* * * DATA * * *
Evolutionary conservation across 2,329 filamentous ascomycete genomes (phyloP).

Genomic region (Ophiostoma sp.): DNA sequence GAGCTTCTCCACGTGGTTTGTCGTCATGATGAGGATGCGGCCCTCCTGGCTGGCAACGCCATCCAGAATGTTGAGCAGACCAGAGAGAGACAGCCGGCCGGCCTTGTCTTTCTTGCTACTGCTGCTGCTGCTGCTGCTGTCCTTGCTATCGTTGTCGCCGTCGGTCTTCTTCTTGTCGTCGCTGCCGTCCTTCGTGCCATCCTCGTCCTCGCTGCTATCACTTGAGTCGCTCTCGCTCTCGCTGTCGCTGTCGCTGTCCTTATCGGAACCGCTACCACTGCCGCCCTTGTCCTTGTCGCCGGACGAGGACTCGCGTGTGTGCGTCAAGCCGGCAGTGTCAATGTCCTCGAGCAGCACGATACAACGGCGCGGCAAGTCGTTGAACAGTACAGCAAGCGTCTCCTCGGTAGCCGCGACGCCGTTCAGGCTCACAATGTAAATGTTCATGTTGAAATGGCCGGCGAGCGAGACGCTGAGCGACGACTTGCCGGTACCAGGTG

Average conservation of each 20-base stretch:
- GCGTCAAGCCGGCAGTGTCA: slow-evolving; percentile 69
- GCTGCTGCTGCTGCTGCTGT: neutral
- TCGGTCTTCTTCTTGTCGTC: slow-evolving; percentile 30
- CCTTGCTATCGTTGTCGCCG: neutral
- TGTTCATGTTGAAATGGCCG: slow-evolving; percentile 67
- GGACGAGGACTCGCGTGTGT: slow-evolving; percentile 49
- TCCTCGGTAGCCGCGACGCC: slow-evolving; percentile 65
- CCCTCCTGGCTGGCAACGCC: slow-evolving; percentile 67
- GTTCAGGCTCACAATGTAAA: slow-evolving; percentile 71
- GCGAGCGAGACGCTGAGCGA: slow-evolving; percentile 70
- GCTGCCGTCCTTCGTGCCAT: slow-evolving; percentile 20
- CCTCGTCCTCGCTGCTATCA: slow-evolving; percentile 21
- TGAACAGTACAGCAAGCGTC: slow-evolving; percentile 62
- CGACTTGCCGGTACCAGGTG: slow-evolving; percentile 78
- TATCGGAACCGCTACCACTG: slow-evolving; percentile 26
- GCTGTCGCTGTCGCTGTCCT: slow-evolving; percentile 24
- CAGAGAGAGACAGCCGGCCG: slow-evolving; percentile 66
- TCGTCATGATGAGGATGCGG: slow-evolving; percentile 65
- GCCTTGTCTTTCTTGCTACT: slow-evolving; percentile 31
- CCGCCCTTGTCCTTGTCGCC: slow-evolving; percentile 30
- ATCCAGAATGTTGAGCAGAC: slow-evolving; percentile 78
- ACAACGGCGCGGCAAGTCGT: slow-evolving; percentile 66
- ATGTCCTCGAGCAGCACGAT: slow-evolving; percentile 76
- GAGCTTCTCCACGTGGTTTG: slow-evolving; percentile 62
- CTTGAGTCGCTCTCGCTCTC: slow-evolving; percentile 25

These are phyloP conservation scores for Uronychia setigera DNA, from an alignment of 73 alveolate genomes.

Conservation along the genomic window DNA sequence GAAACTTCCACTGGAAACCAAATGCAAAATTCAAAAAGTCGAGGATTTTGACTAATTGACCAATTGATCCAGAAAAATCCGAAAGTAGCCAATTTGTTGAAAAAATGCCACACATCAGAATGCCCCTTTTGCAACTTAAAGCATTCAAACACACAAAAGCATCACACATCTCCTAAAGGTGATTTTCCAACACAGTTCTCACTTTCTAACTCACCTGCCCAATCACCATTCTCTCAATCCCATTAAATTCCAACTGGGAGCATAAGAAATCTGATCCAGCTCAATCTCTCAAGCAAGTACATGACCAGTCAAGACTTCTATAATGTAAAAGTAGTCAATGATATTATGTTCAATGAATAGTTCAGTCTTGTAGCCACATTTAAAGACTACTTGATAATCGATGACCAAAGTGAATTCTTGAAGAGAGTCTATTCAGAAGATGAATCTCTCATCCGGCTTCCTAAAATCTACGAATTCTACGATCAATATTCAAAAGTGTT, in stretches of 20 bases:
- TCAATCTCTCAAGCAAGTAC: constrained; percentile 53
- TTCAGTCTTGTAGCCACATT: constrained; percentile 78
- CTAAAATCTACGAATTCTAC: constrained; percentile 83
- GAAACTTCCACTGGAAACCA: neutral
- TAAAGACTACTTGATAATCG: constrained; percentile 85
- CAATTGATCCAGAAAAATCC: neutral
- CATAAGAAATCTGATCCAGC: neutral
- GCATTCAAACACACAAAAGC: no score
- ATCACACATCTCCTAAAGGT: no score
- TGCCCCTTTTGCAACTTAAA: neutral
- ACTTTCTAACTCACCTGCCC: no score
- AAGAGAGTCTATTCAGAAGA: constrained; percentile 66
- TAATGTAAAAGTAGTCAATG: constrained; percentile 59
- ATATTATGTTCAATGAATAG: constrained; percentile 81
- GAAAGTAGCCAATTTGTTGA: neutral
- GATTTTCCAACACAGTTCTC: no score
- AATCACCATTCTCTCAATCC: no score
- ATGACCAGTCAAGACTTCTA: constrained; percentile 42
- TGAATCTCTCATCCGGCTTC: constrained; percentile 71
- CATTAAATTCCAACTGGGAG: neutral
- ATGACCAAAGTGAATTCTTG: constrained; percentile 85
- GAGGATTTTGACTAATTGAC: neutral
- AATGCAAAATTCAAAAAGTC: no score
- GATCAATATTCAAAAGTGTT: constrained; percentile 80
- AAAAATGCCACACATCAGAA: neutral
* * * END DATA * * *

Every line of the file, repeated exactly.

Evolutionary conservation across 2,329 filamentous ascomycete genomes (phyloP).

Genomic region (Ophiostoma sp.): DNA sequence GAGCTTCTCCACGTGGTTTGTCGTCATGATGAGGATGCGGCCCTCCTGGCTGGCAACGCCATCCAGAATGTTGAGCAGACCAGAGAGAGACAGCCGGCCGGCCTTGTCTTTCTTGCTACTGCTGCTGCTGCTGCTGCTGTCCTTGCTATCGTTGTCGCCGTCGGTCTTCTTCTTGTCGTCGCTGCCGTCCTTCGTGCCATCCTCGTCCTCGCTGCTATCACTTGAGTCGCTCTCGCTCTCGCTGTCGCTGTCGCTGTCCTTATCGGAACCGCTACCACTGCCGCCCTTGTCCTTGTCGCCGGACGAGGACTCGCGTGTGTGCGTCAAGCCGGCAGTGTCAATGTCCTCGAGCAGCACGATACAACGGCGCGGCAAGTCGTTGAACAGTACAGCAAGCGTCTCCTCGGTAGCCGCGACGCCGTTCAGGCTCACAATGTAAATGTTCATGTTGAAATGGCCGGCGAGCGAGACGCTGAGCGACGACTTGCCGGTACCAGGTG

Average conservation of each 20-base stretch:
- GCGTCAAGCCGGCAGTGTCA: slow-evolving; percentile 69
- GCTGCTGCTGCTGCTGCTGT: neutral
- TCGGTCTTCTTCTTGTCGTC: slow-evolving; percentile 30
- CCTTGCTATCGTTGTCGCCG: neutral
- TGTTCATGTTGAAATGGCCG: slow-evolving; percentile 67
- GGACGAGGACTCGCGTGTGT: slow-evolving; percentile 49
- TCCTCGGTAGCCGCGACGCC: slow-evolving; percentile 65
- CCCTCCTGGCTGGCAACGCC: slow-evolving; percentile 67
- GTTCAGGCTCACAATGTAAA: slow-evolving; percentile 71
- GCGAGCGAGACGCTGAGCGA: slow-evolving; percentile 70
- GCTGCCGTCCTTCGTGCCAT: slow-evolving; percentile 20
- CCTCGTCCTCGCTGCTATCA: slow-evolving; percentile 21
- TGAACAGTACAGCAAGCGTC: slow-evolving; percentile 62
- CGACTTGCCGGTACCAGGTG: slow-evolving; percentile 78
- TATCGGAACCGCTACCACTG: slow-evolving; percentile 26
- GCTGTCGCTGTCGCTGTCCT: slow-evolving; percentile 24
- CAGAGAGAGACAGCCGGCCG: slow-evolving; percentile 66
- TCGTCATGATGAGGATGCGG: slow-evolving; percentile 65
- GCCTTGTCTTTCTTGCTACT: slow-evolving; percentile 31
- CCGCCCTTGTCCTTGTCGCC: slow-evolving; percentile 30
- ATCCAGAATGTTGAGCAGAC: slow-evolving; percentile 78
- ACAACGGCGCGGCAAGTCGT: slow-evolving; percentile 66
- ATGTCCTCGAGCAGCACGAT: slow-evolving; percentile 76
- GAGCTTCTCCACGTGGTTTG: slow-evolving; percentile 62
- CTTGAGTCGCTCTCGCTCTC: slow-evolving; percentile 25

These are phyloP conservation scores for Uronychia setigera DNA, from an alignment of 73 alveolate genomes.

Conservation along the genomic window DNA sequence GAAACTTCCACTGGAAACCAAATGCAAAATTCAAAAAGTCGAGGATTTTGACTAATTGACCAATTGATCCAGAAAAATCCGAAAGTAGCCAATTTGTTGAAAAAATGCCACACATCAGAATGCCCCTTTTGCAACTTAAAGCATTCAAACACACAAAAGCATCACACATCTCCTAAAGGTGATTTTCCAACACAGTTCTCACTTTCTAACTCACCTGCCCAATCACCATTCTCTCAATCCCATTAAATTCCAACTGGGAGCATAAGAAATCTGATCCAGCTCAATCTCTCAAGCAAGTACATGACCAGTCAAGACTTCTATAATGTAAAAGTAGTCAATGATATTATGTTCAATGAATAGTTCAGTCTTGTAGCCACATTTAAAGACTACTTGATAATCGATGACCAAAGTGAATTCTTGAAGAGAGTCTATTCAGAAGATGAATCTCTCATCCGGCTTCCTAAAATCTACGAATTCTACGATCAATATTCAAAAGTGTT, in stretches of 20 bases:
- TCAATCTCTCAAGCAAGTAC: constrained; percentile 53
- TTCAGTCTTGTAGCCACATT: constrained; percentile 78
- CTAAAATCTACGAATTCTAC: constrained; percentile 83
- GAAACTTCCACTGGAAACCA: neutral
- TAAAGACTACTTGATAATCG: constrained; percentile 85
- CAATTGATCCAGAAAAATCC: neutral
- CATAAGAAATCTGATCCAGC: neutral
- GCATTCAAACACACAAAAGC: no score
- ATCACACATCTCCTAAAGGT: no score
- TGCCCCTTTTGCAACTTAAA: neutral
- ACTTTCTAACTCACCTGCCC: no score
- AAGAGAGTCTATTCAGAAGA: constrained; percentile 66
- TAATGTAAAAGTAGTCAATG: constrained; percentile 59
- ATATTATGTTCAATGAATAG: constrained; percentile 81
- GAAAGTAGCCAATTTGTTGA: neutral
- GATTTTCCAACACAGTTCTC: no score
- AATCACCATTCTCTCAATCC: no score
- ATGACCAGTCAAGACTTCTA: constrained; percentile 42
- TGAATCTCTCATCCGGCTTC: constrained; percentile 71
- CATTAAATTCCAACTGGGAG: neutral
- ATGACCAAAGTGAATTCTTG: constrained; percentile 85
- GAGGATTTTGACTAATTGAC: neutral
- AATGCAAAATTCAAAAAGTC: no score
- GATCAATATTCAAAAGTGTT: constrained; percentile 80
- AAAAATGCCACACATCAGAA: neutral